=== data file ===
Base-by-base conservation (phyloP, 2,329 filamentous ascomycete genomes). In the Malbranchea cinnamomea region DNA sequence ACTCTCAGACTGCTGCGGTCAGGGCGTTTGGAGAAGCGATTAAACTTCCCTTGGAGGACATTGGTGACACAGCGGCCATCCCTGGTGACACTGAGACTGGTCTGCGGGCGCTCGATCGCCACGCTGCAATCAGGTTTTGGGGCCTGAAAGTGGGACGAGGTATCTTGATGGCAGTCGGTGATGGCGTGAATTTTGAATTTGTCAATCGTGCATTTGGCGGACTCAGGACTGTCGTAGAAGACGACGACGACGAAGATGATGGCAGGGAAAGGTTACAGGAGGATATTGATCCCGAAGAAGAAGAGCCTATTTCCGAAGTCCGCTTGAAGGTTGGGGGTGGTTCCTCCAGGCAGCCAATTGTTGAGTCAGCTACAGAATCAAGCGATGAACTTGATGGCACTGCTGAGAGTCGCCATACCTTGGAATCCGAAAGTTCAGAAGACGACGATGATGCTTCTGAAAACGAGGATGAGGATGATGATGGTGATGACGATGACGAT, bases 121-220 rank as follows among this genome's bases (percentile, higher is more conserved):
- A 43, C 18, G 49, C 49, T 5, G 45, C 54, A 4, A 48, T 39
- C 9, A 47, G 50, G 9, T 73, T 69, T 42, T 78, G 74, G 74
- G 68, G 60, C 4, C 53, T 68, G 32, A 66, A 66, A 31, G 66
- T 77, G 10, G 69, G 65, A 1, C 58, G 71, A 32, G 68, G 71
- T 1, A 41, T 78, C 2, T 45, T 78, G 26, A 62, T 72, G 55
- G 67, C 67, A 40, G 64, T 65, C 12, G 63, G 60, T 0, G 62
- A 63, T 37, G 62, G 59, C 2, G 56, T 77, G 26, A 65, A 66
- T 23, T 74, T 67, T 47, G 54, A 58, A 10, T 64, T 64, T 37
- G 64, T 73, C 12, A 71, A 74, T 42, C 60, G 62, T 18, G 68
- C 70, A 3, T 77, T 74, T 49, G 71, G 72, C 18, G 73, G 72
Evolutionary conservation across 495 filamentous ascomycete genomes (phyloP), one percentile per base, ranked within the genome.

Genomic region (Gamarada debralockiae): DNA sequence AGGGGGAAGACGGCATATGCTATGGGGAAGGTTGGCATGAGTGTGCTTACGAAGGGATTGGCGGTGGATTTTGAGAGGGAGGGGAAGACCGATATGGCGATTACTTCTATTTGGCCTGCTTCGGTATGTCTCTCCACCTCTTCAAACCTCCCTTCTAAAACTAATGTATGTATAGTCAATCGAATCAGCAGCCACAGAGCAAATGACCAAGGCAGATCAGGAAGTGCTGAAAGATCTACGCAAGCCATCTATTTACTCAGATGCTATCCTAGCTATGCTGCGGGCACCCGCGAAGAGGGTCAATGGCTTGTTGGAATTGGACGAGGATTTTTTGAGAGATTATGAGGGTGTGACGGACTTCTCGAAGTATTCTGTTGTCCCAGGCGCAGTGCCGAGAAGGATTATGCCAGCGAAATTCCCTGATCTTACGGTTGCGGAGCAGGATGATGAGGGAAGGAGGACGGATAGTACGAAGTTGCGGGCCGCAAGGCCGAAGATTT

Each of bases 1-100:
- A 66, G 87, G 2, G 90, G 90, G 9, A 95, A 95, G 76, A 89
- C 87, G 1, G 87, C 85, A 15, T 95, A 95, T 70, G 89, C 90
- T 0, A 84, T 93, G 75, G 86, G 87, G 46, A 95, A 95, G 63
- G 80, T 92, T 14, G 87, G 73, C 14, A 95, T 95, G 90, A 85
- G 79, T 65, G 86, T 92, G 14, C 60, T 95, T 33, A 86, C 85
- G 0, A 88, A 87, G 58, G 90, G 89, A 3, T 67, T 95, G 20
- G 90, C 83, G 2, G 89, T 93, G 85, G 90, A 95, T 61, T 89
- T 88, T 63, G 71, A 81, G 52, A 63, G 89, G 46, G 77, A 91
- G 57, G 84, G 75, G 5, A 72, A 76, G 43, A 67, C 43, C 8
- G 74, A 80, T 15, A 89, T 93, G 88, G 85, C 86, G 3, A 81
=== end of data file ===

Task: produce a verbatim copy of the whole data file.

Base-by-base conservation (phyloP, 2,329 filamentous ascomycete genomes). In the Malbranchea cinnamomea region DNA sequence ACTCTCAGACTGCTGCGGTCAGGGCGTTTGGAGAAGCGATTAAACTTCCCTTGGAGGACATTGGTGACACAGCGGCCATCCCTGGTGACACTGAGACTGGTCTGCGGGCGCTCGATCGCCACGCTGCAATCAGGTTTTGGGGCCTGAAAGTGGGACGAGGTATCTTGATGGCAGTCGGTGATGGCGTGAATTTTGAATTTGTCAATCGTGCATTTGGCGGACTCAGGACTGTCGTAGAAGACGACGACGACGAAGATGATGGCAGGGAAAGGTTACAGGAGGATATTGATCCCGAAGAAGAAGAGCCTATTTCCGAAGTCCGCTTGAAGGTTGGGGGTGGTTCCTCCAGGCAGCCAATTGTTGAGTCAGCTACAGAATCAAGCGATGAACTTGATGGCACTGCTGAGAGTCGCCATACCTTGGAATCCGAAAGTTCAGAAGACGACGATGATGCTTCTGAAAACGAGGATGAGGATGATGATGGTGATGACGATGACGAT, bases 121-220 rank as follows among this genome's bases (percentile, higher is more conserved):
- A 43, C 18, G 49, C 49, T 5, G 45, C 54, A 4, A 48, T 39
- C 9, A 47, G 50, G 9, T 73, T 69, T 42, T 78, G 74, G 74
- G 68, G 60, C 4, C 53, T 68, G 32, A 66, A 66, A 31, G 66
- T 77, G 10, G 69, G 65, A 1, C 58, G 71, A 32, G 68, G 71
- T 1, A 41, T 78, C 2, T 45, T 78, G 26, A 62, T 72, G 55
- G 67, C 67, A 40, G 64, T 65, C 12, G 63, G 60, T 0, G 62
- A 63, T 37, G 62, G 59, C 2, G 56, T 77, G 26, A 65, A 66
- T 23, T 74, T 67, T 47, G 54, A 58, A 10, T 64, T 64, T 37
- G 64, T 73, C 12, A 71, A 74, T 42, C 60, G 62, T 18, G 68
- C 70, A 3, T 77, T 74, T 49, G 71, G 72, C 18, G 73, G 72
Evolutionary conservation across 495 filamentous ascomycete genomes (phyloP), one percentile per base, ranked within the genome.

Genomic region (Gamarada debralockiae): DNA sequence AGGGGGAAGACGGCATATGCTATGGGGAAGGTTGGCATGAGTGTGCTTACGAAGGGATTGGCGGTGGATTTTGAGAGGGAGGGGAAGACCGATATGGCGATTACTTCTATTTGGCCTGCTTCGGTATGTCTCTCCACCTCTTCAAACCTCCCTTCTAAAACTAATGTATGTATAGTCAATCGAATCAGCAGCCACAGAGCAAATGACCAAGGCAGATCAGGAAGTGCTGAAAGATCTACGCAAGCCATCTATTTACTCAGATGCTATCCTAGCTATGCTGCGGGCACCCGCGAAGAGGGTCAATGGCTTGTTGGAATTGGACGAGGATTTTTTGAGAGATTATGAGGGTGTGACGGACTTCTCGAAGTATTCTGTTGTCCCAGGCGCAGTGCCGAGAAGGATTATGCCAGCGAAATTCCCTGATCTTACGGTTGCGGAGCAGGATGATGAGGGAAGGAGGACGGATAGTACGAAGTTGCGGGCCGCAAGGCCGAAGATTT

Each of bases 1-100:
- A 66, G 87, G 2, G 90, G 90, G 9, A 95, A 95, G 76, A 89
- C 87, G 1, G 87, C 85, A 15, T 95, A 95, T 70, G 89, C 90
- T 0, A 84, T 93, G 75, G 86, G 87, G 46, A 95, A 95, G 63
- G 80, T 92, T 14, G 87, G 73, C 14, A 95, T 95, G 90, A 85
- G 79, T 65, G 86, T 92, G 14, C 60, T 95, T 33, A 86, C 85
- G 0, A 88, A 87, G 58, G 90, G 89, A 3, T 67, T 95, G 20
- G 90, C 83, G 2, G 89, T 93, G 85, G 90, A 95, T 61, T 89
- T 88, T 63, G 71, A 81, G 52, A 63, G 89, G 46, G 77, A 91
- G 57, G 84, G 75, G 5, A 72, A 76, G 43, A 67, C 43, C 8
- G 74, A 80, T 15, A 89, T 93, G 88, G 85, C 86, G 3, A 81